21ST FEBRUARY 2021—- It is February, and for many, they would love to call it the month of love because, on 14th February, the world marks Valentine’s Day. For most people, it is a day spent celebrating romance. But for sex workers, Valentine’s Day tends to be the opposite.

Jessica (not her real name), is a 38-year-old sex worker in Nairobi. She says that, contrary to what people might think, February 14th tends to be rather quiet for workers in the sex trade: her clients often see her on the days surrounding Valentine’s Day — but rarely the day of — because people are often busy with their partners. They also don’t always have the extra cash, especially now that the effects of Covid-19 restrictions are felt by almost everyone in the economic sector.

“I don’t celebrate Valentine’s Day. I’m all by myself,” Jessica says. “I bought my son a pair of shoes, my daughter isn’t so demanding, chocolate and candy made her happy and that’s about it.” I didn’t go to my hotspot because I was sure I wasn’t going to get any clients.

And sex workers’ routines on Valentine’s Day aren’t the only common public misconception. Jessica says sex workers’ voices often go unheard as they battle stigma and safety issues.

According to statistical research, as many as 2000 women offer sexual services in Nairobi on daily basis. These services include but are not limited to, street sex work, indoor sex work, brothel work, phone sex, lap dances and pornographic film performances.

For many sex workers, their line of work sparks stigma and social isolation.

“There’s a lot of stigma because sex workers, like other marginalized groups, are sort of relegated to the category of the other,’” says Walda Wanjohi, a Paralegal officer with Bar Hostess Empowerment and Support Programme, (BHESP) an organization that supports the rights of sex workers in Kenya. “There’s fear, long-standing stigma, that links sex work as being wicked, as being dangerous, as being a threat.”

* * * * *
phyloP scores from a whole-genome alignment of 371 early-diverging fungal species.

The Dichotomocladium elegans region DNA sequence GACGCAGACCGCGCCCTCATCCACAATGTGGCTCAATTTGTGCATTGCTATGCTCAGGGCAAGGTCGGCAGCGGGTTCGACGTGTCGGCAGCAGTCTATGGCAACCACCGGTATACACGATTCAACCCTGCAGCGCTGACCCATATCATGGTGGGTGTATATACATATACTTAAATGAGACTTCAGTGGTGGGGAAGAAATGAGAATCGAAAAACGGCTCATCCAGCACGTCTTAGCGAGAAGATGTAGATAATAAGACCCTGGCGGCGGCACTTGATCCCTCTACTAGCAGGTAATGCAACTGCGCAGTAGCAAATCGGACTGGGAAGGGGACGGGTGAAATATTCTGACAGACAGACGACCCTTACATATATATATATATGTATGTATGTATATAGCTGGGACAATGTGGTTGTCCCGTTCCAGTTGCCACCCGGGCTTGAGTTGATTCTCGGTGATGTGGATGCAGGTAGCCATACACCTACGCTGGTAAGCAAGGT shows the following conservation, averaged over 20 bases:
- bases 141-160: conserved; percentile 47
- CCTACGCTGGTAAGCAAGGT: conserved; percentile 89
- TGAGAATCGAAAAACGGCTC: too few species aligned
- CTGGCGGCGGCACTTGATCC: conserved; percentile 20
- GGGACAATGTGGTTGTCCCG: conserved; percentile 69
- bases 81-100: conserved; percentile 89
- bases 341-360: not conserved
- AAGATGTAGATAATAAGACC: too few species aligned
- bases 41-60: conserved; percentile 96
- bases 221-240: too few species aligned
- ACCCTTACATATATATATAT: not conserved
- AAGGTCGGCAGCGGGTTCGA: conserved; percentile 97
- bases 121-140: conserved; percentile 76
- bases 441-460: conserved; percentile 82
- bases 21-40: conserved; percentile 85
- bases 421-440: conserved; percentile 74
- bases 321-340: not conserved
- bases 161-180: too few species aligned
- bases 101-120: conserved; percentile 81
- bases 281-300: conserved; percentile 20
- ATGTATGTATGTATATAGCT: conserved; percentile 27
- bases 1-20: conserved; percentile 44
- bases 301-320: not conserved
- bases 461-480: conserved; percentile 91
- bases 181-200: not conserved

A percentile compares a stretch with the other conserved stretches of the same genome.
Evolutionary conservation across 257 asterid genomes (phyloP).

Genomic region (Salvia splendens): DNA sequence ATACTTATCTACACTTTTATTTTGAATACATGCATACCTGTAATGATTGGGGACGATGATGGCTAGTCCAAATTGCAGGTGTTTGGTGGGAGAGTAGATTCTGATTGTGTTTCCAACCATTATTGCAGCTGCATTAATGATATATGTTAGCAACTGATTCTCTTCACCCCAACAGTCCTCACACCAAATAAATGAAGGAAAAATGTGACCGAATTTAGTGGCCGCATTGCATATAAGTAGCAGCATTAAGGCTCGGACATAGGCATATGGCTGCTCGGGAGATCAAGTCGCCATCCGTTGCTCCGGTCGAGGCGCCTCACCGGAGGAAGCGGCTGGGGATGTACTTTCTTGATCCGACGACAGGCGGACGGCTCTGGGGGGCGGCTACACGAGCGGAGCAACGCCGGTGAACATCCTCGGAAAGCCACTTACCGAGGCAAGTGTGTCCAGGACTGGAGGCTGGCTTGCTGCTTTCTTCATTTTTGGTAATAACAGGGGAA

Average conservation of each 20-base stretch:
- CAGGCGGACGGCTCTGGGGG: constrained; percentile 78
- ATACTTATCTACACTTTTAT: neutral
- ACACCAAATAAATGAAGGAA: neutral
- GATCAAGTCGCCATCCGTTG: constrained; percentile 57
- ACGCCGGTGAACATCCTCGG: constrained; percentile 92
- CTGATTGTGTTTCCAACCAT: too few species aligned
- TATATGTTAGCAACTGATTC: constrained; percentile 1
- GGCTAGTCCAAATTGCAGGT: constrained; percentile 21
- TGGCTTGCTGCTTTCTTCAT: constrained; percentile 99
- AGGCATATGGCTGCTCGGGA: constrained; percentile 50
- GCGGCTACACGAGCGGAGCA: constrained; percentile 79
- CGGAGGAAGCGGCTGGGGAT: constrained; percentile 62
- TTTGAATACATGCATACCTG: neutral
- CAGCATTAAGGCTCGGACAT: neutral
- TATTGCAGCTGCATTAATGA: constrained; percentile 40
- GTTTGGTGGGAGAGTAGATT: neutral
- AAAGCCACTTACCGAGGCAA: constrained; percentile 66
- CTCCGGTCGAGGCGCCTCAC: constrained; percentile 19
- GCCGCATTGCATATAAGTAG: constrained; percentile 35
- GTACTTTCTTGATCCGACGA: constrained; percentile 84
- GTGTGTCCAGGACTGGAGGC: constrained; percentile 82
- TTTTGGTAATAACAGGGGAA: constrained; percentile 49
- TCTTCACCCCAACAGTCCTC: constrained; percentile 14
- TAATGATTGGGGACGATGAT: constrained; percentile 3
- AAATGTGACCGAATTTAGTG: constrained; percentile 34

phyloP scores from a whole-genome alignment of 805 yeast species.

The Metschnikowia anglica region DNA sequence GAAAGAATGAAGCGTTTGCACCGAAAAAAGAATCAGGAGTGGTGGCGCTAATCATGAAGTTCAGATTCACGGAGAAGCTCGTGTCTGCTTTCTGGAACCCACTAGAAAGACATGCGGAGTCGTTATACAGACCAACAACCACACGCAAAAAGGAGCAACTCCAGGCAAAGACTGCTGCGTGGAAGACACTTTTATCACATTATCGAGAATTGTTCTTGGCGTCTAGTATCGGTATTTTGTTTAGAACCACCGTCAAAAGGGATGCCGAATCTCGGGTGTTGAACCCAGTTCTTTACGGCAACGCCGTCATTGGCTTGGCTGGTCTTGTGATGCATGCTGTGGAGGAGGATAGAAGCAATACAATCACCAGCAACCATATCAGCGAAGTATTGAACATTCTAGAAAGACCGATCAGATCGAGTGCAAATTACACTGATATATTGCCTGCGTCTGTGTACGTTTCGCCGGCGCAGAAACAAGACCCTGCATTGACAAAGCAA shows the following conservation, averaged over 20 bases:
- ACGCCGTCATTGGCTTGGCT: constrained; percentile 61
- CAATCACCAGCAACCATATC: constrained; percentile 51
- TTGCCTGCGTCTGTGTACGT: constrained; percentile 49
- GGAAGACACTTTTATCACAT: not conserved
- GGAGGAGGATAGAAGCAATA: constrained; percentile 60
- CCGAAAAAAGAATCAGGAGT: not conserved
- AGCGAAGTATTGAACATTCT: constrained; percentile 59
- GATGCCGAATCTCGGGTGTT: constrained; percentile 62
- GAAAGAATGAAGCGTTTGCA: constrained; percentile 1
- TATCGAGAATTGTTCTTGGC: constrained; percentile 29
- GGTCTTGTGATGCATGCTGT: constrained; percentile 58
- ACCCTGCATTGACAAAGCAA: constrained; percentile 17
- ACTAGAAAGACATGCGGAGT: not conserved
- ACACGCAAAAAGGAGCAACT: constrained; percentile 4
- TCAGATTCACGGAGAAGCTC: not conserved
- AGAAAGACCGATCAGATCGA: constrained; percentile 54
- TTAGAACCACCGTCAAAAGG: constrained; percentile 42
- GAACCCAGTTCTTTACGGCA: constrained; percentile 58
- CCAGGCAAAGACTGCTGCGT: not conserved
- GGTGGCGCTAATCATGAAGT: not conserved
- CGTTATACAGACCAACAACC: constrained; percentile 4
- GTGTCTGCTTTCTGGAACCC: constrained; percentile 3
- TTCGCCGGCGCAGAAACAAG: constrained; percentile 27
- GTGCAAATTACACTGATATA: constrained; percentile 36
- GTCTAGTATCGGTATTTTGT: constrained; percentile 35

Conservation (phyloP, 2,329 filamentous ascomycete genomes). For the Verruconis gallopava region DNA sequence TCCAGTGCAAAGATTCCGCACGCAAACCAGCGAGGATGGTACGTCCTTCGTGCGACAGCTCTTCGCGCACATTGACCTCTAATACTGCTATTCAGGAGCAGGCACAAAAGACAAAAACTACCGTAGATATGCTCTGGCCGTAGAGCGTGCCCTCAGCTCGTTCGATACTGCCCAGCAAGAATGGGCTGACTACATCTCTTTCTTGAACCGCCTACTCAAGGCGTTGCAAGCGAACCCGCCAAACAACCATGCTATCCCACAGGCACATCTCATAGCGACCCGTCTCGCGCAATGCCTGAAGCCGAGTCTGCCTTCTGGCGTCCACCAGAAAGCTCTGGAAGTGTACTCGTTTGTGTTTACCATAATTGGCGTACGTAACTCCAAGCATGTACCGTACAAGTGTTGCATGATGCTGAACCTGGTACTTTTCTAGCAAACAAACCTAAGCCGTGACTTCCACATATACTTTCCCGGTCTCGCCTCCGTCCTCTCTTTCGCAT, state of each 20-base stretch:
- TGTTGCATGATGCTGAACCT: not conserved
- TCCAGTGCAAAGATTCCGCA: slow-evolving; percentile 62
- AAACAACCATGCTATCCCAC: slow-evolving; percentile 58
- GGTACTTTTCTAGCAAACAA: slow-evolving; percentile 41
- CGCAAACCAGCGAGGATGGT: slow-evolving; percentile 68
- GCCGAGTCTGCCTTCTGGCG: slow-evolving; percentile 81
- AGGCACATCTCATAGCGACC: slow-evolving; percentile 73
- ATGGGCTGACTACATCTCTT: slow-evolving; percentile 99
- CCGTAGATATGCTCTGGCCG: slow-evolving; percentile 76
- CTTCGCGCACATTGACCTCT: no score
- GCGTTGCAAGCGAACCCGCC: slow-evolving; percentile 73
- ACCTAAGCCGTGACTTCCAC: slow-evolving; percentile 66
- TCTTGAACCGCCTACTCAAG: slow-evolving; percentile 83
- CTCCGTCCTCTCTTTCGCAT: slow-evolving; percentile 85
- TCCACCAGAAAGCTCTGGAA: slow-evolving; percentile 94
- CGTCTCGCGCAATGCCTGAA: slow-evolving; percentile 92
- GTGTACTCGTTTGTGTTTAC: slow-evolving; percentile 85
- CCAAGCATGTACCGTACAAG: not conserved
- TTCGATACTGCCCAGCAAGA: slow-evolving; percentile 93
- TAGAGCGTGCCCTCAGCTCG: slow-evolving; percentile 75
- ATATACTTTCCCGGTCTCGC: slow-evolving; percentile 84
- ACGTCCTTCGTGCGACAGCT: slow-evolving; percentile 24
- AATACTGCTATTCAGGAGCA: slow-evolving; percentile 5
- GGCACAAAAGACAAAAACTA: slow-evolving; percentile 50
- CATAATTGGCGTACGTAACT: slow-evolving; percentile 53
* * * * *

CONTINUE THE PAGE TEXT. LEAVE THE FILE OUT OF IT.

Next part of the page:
Many of Jessica’s family members, including her mom, have completely cut ties with her because of her job. “Those of us in this industry are seen as societal misfits, my relatives don’t even allow their children to mingle with my children, they are warned not to play with “Watoto wa Malaya”

“They have this preconceived misconception that I have no single element of good virtues,” Jessica explains. “But it’s not like that. I’m so strict and a disciplinarian to my kids. Research shows that most women in the sex work have children. It’s a fact most people disregard, but in fact, many sex workers are mothers, and a good number of them are married.

Despite her solo Valentine’s Days, Jessica says that she has a support network (Chama) of other sex workers with active officeholders who ensure the Chama is active and supports those who have financial difficulties. “I don’t regret being a sex worker because it has enabled me to make my ends meet.

Jessica says most of the time; sex workers are ignored or their voices go unheard. In Nairobi, several organizations work to improve their conditions, like BHESP which aims to fight against stigma, empower and support women, and provide them with the resources and counseling they may need.

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